Reporting Parameters | Harriet Eldred

Reporting Parameters

Reporting parameters in Revit are great, particularly if you are a structural engineer. They give you access in the family to things that you have no way of defining within the family. The best way to explain is with an example.

When you view structural framing in Revit, the ends of beams will automatically cut back according to how wide their supporting beam is. This all happens because of the ‘Member Left’ and ‘Member Right’ planes which exist in the standard structural framing family template.

This is the most simple structural framing family that you can make.


When we put this into a project spanning between two supporting beams it works well. The ends cut back according to how wide the supporting beam is. This is great. You can also see that it gives us access to how long the actual ‘cut length’ of the beam will be.


We can add some parameters into our structural framing to make it a bit more interesting. I have made it deeper for the middle third and tapering for each of the ends. I have fixed the ends to the ‘Member Left’ and ‘Member Right’ planes to ensure I keep my nice cut back.


When I put this into the project it works well. My beam is tapered for the first and last thirds and deep in the middle. Perfect.


Now what I would like to do, is take advantage of this cutback distance. I want to use it in some calculations. And I can do that by using a reporting parameter to dimension between my ‘Member Left’ plane and the ‘Left’ plane, and the same on the other end. To show you what I mean, here is a snapshot of the family. Take my word for it that these are reporting parameters (it doesn’t work if they aren’t either). I haven’t actually used these reporting parameters for anything yet, but I plan to use them to do something clever like give my beam a prescribed amount of bearing on its support.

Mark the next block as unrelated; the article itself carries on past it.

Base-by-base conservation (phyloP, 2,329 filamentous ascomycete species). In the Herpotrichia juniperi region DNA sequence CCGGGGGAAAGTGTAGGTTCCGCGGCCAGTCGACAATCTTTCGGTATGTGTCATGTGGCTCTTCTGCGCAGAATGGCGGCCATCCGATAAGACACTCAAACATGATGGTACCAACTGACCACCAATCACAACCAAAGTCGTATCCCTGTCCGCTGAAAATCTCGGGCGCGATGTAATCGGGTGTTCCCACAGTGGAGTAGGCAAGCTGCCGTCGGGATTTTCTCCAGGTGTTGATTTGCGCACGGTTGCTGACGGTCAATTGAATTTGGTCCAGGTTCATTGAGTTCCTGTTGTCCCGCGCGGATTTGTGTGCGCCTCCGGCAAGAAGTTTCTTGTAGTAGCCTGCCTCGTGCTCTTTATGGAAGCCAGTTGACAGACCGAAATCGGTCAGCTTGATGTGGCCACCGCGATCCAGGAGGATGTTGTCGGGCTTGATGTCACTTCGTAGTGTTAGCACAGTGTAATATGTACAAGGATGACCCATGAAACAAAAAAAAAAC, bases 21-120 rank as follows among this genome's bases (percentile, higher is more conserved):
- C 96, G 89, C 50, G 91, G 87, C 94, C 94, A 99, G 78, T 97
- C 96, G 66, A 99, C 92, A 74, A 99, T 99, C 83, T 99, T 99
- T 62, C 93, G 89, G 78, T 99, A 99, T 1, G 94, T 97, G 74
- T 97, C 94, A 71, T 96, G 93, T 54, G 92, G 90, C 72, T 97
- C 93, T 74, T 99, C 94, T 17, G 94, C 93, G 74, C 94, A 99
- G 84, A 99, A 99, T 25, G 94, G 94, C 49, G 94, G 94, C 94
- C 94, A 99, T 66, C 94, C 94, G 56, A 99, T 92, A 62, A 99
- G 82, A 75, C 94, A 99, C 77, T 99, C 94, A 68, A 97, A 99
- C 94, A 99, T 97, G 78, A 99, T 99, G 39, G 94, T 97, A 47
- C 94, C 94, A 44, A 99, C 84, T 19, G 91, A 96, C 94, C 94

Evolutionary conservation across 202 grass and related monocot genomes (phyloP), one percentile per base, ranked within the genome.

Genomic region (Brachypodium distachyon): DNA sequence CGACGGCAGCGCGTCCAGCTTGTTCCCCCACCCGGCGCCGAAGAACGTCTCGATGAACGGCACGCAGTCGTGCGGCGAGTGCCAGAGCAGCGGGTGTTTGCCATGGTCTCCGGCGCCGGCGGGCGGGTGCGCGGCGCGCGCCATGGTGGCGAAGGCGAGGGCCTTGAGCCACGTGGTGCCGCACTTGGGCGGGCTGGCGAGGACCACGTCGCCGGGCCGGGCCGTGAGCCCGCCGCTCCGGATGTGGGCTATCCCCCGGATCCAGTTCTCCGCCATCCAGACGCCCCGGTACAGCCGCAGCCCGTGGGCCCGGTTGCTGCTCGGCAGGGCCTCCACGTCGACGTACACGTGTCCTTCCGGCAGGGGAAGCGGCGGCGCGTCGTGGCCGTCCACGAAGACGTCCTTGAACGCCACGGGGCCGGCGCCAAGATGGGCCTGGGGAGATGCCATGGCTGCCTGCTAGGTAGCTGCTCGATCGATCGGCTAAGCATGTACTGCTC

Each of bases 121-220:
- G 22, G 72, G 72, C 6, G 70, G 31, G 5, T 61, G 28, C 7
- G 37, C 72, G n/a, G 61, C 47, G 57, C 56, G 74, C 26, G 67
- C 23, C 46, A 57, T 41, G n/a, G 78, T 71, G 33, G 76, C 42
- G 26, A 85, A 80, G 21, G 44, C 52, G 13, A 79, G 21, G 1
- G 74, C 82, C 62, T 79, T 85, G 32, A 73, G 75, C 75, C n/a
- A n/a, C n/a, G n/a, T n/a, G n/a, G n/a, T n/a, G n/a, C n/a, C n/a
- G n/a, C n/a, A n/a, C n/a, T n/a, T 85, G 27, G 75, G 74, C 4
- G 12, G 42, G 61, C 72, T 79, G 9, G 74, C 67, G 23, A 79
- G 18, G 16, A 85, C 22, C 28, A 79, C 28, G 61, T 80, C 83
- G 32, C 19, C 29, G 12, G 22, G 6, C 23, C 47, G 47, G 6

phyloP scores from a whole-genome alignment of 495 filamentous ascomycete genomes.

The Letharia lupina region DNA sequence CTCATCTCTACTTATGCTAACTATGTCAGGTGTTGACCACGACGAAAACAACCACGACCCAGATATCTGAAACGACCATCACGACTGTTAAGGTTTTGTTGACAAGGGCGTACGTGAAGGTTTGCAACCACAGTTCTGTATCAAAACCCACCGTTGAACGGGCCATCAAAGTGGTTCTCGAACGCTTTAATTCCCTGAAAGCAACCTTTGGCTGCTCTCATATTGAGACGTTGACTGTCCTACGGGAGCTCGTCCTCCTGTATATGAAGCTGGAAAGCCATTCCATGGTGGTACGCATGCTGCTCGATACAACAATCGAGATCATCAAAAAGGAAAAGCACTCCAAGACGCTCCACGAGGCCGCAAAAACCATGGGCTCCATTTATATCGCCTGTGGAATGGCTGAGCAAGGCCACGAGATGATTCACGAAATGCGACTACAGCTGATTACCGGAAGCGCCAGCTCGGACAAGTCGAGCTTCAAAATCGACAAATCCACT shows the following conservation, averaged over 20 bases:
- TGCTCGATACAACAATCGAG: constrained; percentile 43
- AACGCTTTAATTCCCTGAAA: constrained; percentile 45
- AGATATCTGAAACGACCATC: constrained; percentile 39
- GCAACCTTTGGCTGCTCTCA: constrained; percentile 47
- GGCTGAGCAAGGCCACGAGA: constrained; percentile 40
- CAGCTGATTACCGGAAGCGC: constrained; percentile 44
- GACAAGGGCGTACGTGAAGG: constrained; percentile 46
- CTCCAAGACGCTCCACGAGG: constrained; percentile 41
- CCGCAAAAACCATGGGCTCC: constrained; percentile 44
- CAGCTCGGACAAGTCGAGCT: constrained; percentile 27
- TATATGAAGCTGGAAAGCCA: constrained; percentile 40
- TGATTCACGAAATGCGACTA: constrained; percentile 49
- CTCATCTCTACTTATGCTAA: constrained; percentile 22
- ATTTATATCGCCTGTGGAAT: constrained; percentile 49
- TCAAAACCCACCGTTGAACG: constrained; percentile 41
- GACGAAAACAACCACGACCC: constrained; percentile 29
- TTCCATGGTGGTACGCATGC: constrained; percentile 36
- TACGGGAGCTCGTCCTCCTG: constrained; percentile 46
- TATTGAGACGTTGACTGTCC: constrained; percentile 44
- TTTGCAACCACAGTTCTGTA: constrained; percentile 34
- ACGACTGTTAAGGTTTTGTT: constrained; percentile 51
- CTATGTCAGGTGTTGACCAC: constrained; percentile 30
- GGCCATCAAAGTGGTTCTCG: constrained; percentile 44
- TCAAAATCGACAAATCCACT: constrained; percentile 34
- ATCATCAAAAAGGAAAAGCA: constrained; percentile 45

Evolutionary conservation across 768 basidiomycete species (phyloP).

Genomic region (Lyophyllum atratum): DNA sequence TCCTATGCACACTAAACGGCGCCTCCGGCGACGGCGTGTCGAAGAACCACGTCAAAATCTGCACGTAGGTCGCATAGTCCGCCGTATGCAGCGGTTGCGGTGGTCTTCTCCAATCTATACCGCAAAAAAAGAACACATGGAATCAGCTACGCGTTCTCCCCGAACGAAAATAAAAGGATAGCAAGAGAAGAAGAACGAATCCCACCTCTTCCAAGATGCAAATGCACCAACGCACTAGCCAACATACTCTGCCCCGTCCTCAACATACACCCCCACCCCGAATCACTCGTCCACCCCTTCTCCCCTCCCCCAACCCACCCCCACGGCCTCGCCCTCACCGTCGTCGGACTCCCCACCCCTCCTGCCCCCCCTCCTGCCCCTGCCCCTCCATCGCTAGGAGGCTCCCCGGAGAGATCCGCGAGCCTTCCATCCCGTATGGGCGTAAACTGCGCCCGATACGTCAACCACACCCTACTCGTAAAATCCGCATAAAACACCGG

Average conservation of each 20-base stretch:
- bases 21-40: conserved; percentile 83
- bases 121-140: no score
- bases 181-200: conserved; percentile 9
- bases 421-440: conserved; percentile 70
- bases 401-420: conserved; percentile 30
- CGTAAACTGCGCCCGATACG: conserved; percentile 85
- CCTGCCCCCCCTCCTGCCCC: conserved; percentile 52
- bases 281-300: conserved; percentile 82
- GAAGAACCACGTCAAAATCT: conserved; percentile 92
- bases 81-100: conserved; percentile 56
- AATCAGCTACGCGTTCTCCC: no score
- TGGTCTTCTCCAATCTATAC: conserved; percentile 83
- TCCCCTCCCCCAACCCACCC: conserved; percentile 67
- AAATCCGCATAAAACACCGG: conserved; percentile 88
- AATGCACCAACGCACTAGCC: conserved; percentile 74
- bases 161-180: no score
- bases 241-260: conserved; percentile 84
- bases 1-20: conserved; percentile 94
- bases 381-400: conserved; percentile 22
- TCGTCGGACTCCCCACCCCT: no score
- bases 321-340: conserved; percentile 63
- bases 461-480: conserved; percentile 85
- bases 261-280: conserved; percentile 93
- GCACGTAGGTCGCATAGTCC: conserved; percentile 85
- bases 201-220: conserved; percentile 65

When we load this back into our project, something rather bizarre happens.


The beam will correctly insert with its tapered ends at third points when you first insert it. But if you subsequently change the location of the supporting beams and increase the span, the length of the tapered bits stays the same rather than maintaining its one third relationship. Even more confusingly, if I look at the ‘LengthOverThree’ parameter in the properties dialog box it is reporting the correct value, not the one shown on screen. Now I’m confused.

If you don’t believe me. Try it for yourself.

The solution

I did eventually discover the solution to this problem. Though it took me rather longer than writing this post! If you add a reporting parameter to the length of the beam and use this in ALL of your calculations instead of the native ‘Length’ parameter the problem seems to go away.


I don’t know why this happens. I have a theory that it might have something to do with the length as a parameter within the family. After all, ‘Length’ isn’t really a normal parameter, it must be a reporting parameter. How can the family know how long the beam is going to be until it’s placed?!

Please give me a shout if you come across this issue in any other circumstances or find another way around it!

23. April 2016 by harriet
Categories: Revit, Tricks | Comments Off on Reporting Parameters